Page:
Friday, October 19, 2012

thursday 13 - random places i love in chicago

Random Places/Buildings that I love in Chicago, inspired by a lunch meeting I had last week at #13. And these are in no particular order.

13. Cliff Dwellers Club, penthouse floor at 200 S. Michigan Avenue. There are stunning views of Grant Park, the museum campus and Lake Michigan. Members of the club can visit for lunch or dinner any day of the week and bring guests (like myself.) Every entrĂ©e I’ve had has been delicious, the company, great. Customer service, impeccable. Desserts, fantastic. And the view, unparalleled.

12. The Chicago Theater. Love this place. Even made watching “Dora the Explorer LIVE!” somewhat bearable. Tip: Get the mezzanine seats!!

11. The Statue of the Republic in Jackson Park. I pass by this statue every day, and when the girls were younger they used to say “Good morning, Sister Statue.” Even now she comes up fairly regularly in our conversation because my daughters swear that she moves. Anyway, apparently this statue was erected to commemorate the 25th anniversary of the World Columbian Exposition (World’s Fair), as the original wooden statue burned. (wood statues?) Nearby Hyde Park and the Midway are also a subset of this favorite spot that I love that was the site of one of the world's greatest World Fairs ever. Supposedly Erik Larson’s book about that Fair's serial killer, Devil in a White City, is being made into a movie (starring Leonardo DiCaprio)…they’ll have to show this area of the City that I love.

10. Promonotory Point. Directly on the lakefront in Hyde Park, this gem is situated along the lakefront path and includes a building, benches, sitting areas and even firepit areas. The Museum of Science and Industry is viewable on the south side of the point, downtown on the north side.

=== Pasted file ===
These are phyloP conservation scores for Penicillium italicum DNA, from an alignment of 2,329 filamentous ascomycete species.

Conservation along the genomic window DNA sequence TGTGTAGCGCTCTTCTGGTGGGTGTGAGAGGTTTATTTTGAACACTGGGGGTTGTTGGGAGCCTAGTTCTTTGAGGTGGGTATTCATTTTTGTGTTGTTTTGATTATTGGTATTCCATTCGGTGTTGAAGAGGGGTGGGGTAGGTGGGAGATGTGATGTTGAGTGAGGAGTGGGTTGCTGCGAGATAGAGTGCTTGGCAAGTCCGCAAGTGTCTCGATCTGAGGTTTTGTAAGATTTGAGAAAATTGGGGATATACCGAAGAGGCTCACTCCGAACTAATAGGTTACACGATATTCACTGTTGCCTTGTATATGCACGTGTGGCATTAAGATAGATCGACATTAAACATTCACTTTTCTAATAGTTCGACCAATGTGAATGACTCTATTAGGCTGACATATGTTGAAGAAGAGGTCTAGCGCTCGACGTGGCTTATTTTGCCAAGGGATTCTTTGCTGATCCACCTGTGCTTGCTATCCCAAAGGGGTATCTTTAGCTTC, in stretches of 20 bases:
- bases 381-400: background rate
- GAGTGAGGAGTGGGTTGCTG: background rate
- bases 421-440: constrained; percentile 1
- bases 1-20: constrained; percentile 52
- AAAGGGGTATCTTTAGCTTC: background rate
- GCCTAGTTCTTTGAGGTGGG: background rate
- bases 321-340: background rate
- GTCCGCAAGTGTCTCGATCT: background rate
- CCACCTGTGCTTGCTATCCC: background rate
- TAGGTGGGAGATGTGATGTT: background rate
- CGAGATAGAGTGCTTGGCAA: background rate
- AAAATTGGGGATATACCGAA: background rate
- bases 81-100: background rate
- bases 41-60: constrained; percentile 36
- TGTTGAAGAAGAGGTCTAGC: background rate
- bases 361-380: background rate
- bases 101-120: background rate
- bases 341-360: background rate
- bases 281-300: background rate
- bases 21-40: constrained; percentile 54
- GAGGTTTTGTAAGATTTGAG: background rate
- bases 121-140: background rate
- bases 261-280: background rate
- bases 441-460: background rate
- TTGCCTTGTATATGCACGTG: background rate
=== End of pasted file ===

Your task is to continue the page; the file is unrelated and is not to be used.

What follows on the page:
Here's a picture of my girls that I had a photographer friend of mine take in the spring of this year at the Point. That's the Museum in the background.
9. 63rd Street Beachhouse. This is the largest and oldest beach house in the city, and was built as a result of repeated cries of the surrounding community to extend the beaches and public access to the lake. Power to the people. It's still used today, supposedly, though not in a capacity like typical park district facilities. Back in its heyday the had showers and changing facilities for swimmers. Part of the reason I like it is that it signifies "you're almost done" when returning from a long run along the lakefront. It sort of looks like a fortress. This part of the lakefront will always be home to me, no matter where i go.